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Does Pot Make You A Better Athlete?

In America's mecca for both endurance training and legalized marijuana, one competitive triathlete is challenging the definition of "recreational" drugs.
Joao Canziani

The first tingle of THC hits him as he's stretching his calves. 

“I’m locked in,” he says, squishing two headphone buds into his ears. “This is going to be a great pace.” 

The sun hasn’t yet risen over Colorado’s Front Range peaks, but Cliff D. (who asked not to be named), like many working-stiff triathletes, juggles a career—he’s a full-time strength and conditioning coach—with his own training and racing, and that means plenty of predawn workouts. But unlike the other guys circling Denver’s Washington Park in the early hours, Cliff has just eaten an energy bar that contains enough marijuana to numb a small elephant. To be precise, the homemade bar was packed with about 30 milligrams of the plant’s psychoactive chemical, tetrahydrocannabinol (THC). For a newbie pot smoker, the THC dose would be a knockout punch. For Cliff, that’s just breakfast. 

Standing 5'6", Cliff, 39, a hardcore athlete and former Division I soccer player who trains upward of 23 hours a week, has a thick chest and lean, muscular arms and legs. A lattice of tattoos peeks from below his sleeves, and his skin is tanned an even olive brown. He regularly completes Olympic-distance triathlons—which comprise a one-mile swim, 25-mile bike, and six-mile run—in a blazing two hours and five minutes. He’s won his age group at the South Beach Triathlon, and this year he finished third in his age group at the New York City Triathlon.

This morning, Cliff jogs off to run his warmup, which consists of two easy laps around the park’s two-mile loop. Then he completes four sets of one-mile fartlek intervals, which blend fast-paced speed work with recovery-paced jogging. The efforts are designed to ready his heart, lungs, and legs for the blistering 10K run that finishes off the triathlon.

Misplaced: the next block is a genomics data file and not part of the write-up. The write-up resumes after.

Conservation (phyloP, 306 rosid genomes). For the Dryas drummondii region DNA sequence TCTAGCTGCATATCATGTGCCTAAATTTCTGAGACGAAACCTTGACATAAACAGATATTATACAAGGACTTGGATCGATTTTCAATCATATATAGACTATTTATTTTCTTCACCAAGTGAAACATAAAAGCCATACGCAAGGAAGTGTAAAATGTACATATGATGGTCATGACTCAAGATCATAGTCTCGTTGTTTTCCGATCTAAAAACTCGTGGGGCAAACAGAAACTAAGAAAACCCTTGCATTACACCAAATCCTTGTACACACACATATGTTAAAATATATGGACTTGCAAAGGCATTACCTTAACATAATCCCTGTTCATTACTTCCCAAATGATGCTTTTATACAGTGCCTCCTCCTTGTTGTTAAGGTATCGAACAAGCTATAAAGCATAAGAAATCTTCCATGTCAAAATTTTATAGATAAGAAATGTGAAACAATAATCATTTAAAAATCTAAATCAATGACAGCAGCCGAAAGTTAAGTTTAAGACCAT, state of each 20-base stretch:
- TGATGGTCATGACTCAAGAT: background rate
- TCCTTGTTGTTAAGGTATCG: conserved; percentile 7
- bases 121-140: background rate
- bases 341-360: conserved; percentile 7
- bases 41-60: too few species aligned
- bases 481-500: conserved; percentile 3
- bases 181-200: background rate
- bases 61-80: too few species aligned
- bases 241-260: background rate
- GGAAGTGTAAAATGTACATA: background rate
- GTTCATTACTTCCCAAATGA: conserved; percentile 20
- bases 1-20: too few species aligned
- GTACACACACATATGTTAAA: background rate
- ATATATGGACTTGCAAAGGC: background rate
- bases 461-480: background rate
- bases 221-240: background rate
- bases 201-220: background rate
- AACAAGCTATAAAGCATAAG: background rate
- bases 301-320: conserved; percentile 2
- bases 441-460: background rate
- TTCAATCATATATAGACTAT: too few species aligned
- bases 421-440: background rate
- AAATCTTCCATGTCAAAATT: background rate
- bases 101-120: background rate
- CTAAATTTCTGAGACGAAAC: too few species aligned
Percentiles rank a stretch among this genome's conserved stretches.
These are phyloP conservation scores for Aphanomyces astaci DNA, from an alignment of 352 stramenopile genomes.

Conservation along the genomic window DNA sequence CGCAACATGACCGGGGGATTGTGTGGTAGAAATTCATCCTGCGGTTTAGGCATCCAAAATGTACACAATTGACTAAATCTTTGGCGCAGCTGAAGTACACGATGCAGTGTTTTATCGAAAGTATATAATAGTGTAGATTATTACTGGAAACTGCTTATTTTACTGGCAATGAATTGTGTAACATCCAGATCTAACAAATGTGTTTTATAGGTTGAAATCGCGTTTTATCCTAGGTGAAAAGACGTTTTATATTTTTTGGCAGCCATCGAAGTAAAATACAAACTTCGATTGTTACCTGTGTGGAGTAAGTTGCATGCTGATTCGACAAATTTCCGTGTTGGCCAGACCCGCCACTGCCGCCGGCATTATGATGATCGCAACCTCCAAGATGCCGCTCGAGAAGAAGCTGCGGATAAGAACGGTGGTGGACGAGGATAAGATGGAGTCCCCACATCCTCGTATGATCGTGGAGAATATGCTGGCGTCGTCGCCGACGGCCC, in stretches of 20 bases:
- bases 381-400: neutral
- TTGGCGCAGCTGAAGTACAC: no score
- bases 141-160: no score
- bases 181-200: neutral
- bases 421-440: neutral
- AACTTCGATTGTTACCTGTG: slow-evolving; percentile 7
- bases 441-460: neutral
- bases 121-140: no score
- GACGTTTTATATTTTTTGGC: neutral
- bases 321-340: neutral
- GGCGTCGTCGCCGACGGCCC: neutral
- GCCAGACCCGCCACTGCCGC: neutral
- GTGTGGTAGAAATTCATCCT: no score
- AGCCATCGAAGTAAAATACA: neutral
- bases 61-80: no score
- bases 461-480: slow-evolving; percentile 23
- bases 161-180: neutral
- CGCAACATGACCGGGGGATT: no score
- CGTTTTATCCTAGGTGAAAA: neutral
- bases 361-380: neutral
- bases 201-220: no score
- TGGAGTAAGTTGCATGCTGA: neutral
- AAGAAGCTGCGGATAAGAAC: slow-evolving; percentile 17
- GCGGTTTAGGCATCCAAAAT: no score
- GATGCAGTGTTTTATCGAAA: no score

His style is distinct and disciplined: He runs out over his feet with short, quick steps, emphasizing turnover instead of stride length. Each of his sets he completes with methodical precision; each foot strike is a mirror image of the previous one. By the time he’s finished, he’s drenched in sweat and panting, but grinning from ear to ear. “That was epic,” he says, as he extends a high five. His eyes are as big as soup bowls. “I found a guy who was running a 5:50 [per mile] pace and just sat on him. We were flying.” 

The "Works Forever" Workout >>>

Cliff is affable and even-tempered, and when you’re talking to him it’s easy to forget that his bloodstream contains a controversial chemical that’s fueled billion-dollar criminal empires, been the focus of Drug Enforcement Administration raids, and repeatedly commandeered national politics. But times appear to be changing. 

Now legal as a recreational drug in Colorado and Washington State, and as a medical therapy in 21 other states, marijuana is slowly being seen as a socially accepted drug in the eyes of most Americans. According to a 2014 CNN poll, 55% of respondents believe it should be legal. Meanwhile, here in Denver, where pot shops now outnumber Starbucks, the drug’s former stigma is long dead and buried. Most Coloradans look upon pot as a weekend fun-enhancer, or a handy substitute for beer. 

To Cliff, marijuana is something else entirely: It’s a genetically engineered workout supplement—a combined focusing agent for exercise and a pain reliever that numbs his post-workout aches. During a workout, he says, the THC allows him to stay focused on things like his heart rate, or stay motivated during a four-hour bike ride. “My mind is always all over the place, I can get caught up in what’s going on around me,” he says. “Weed helps me keep my mind focused, if you can imagine that.” 

Crazy? You decide. 



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